Départements : Comptabilité et Contrôle de Gestion, GREGHEC (CNRS)

While it is generally maintained that earnings management can occur to inform as well as to mislead, evidence that earnings management informs has been scarce, and evidence that credibility increases with signal costliness inexistent. We provide evidence that firms use discretion over financial reporting and real activities to report higher earnings on lower sales from continuing operations. Although these firms defy gravity artificially, we show that the upwards earnings management informs rather than misleads investors. We find that firms that defy gravity (1) report higher future earnings and cash flows, (2) earn higher one-year-ahead abnormal returns, (3) have a positive market reaction to the defying gravity earnings announcement, and (4) their CEOs are more likely to be net buyers in the year preceding the defying gravity event. We also show that the upwards earnings management signal is more credible when it is more costly to achieve: Defying gravity firms perform better when they bear the opportunity loss of not taking a big bath in times of crisis — years where poorer performance can be blamed on economy-wide shocks, and when they have fewer degrees of freedom to report higher earnings.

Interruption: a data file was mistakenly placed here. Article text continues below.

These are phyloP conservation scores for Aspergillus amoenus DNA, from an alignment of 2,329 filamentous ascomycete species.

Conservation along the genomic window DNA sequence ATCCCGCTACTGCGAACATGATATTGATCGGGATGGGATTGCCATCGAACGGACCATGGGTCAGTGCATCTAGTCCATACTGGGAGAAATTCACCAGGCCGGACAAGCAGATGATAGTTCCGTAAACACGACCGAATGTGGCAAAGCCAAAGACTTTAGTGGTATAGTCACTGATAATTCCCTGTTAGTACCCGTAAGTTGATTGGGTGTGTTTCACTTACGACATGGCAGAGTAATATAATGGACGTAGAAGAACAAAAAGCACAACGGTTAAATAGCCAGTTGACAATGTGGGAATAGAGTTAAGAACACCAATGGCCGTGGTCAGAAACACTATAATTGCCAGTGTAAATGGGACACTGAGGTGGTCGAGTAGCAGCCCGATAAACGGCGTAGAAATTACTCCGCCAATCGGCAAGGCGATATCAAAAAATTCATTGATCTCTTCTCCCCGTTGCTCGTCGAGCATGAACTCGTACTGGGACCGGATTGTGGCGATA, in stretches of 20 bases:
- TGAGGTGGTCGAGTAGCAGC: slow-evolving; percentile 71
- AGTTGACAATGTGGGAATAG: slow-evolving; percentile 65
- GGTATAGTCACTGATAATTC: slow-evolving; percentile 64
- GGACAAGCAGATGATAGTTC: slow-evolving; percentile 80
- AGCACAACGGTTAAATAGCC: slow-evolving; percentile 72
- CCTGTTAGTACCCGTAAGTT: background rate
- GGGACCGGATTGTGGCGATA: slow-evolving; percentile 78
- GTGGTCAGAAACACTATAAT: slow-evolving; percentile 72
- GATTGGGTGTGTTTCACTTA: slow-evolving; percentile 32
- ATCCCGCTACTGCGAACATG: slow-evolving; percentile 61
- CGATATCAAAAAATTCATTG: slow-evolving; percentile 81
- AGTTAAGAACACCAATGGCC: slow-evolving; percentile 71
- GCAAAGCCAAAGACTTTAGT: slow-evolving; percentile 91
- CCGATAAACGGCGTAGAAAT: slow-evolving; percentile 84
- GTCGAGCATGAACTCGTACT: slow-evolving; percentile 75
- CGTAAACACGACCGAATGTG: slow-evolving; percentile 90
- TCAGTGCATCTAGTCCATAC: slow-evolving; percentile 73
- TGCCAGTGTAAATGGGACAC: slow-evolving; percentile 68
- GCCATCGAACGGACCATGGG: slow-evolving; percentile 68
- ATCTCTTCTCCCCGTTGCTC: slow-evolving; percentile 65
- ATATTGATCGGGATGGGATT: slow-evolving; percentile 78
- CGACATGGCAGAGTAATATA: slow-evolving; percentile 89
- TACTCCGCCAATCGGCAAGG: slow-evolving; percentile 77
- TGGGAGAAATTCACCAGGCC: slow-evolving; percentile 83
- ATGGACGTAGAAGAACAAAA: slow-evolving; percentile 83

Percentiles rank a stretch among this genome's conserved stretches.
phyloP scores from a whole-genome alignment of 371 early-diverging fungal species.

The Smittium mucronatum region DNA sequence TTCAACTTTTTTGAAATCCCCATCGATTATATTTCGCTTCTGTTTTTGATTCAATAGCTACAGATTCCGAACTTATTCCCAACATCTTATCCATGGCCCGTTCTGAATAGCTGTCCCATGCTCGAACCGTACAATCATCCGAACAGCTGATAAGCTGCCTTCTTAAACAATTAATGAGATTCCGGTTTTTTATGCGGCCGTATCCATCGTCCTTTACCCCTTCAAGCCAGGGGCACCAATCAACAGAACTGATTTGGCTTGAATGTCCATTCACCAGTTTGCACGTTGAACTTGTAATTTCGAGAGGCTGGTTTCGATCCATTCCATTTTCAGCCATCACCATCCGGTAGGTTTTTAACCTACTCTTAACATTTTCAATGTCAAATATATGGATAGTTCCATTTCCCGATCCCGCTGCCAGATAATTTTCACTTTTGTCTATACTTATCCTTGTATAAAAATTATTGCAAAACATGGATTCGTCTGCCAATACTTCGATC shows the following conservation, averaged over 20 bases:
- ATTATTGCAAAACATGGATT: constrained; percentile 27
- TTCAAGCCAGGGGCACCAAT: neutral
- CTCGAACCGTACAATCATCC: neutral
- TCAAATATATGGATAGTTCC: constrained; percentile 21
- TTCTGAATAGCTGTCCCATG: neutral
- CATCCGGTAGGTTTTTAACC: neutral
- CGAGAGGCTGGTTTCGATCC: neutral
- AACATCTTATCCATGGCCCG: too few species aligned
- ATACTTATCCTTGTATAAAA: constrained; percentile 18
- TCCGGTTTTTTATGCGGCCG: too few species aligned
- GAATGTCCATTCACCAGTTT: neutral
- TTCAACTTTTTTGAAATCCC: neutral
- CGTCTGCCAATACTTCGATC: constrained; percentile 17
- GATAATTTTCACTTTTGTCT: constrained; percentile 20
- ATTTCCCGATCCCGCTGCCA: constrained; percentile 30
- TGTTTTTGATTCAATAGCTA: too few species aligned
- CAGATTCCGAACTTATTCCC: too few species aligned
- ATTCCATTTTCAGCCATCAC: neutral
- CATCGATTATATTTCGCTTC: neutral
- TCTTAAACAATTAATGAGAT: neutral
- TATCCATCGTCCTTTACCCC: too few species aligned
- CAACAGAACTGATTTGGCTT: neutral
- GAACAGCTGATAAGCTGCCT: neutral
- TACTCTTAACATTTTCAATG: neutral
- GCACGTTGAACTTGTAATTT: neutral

Mots clés : Earnings Management, Signaling, Informativeness, Opportunism, Credibility


Département Comptabilité Contrôle de Gestion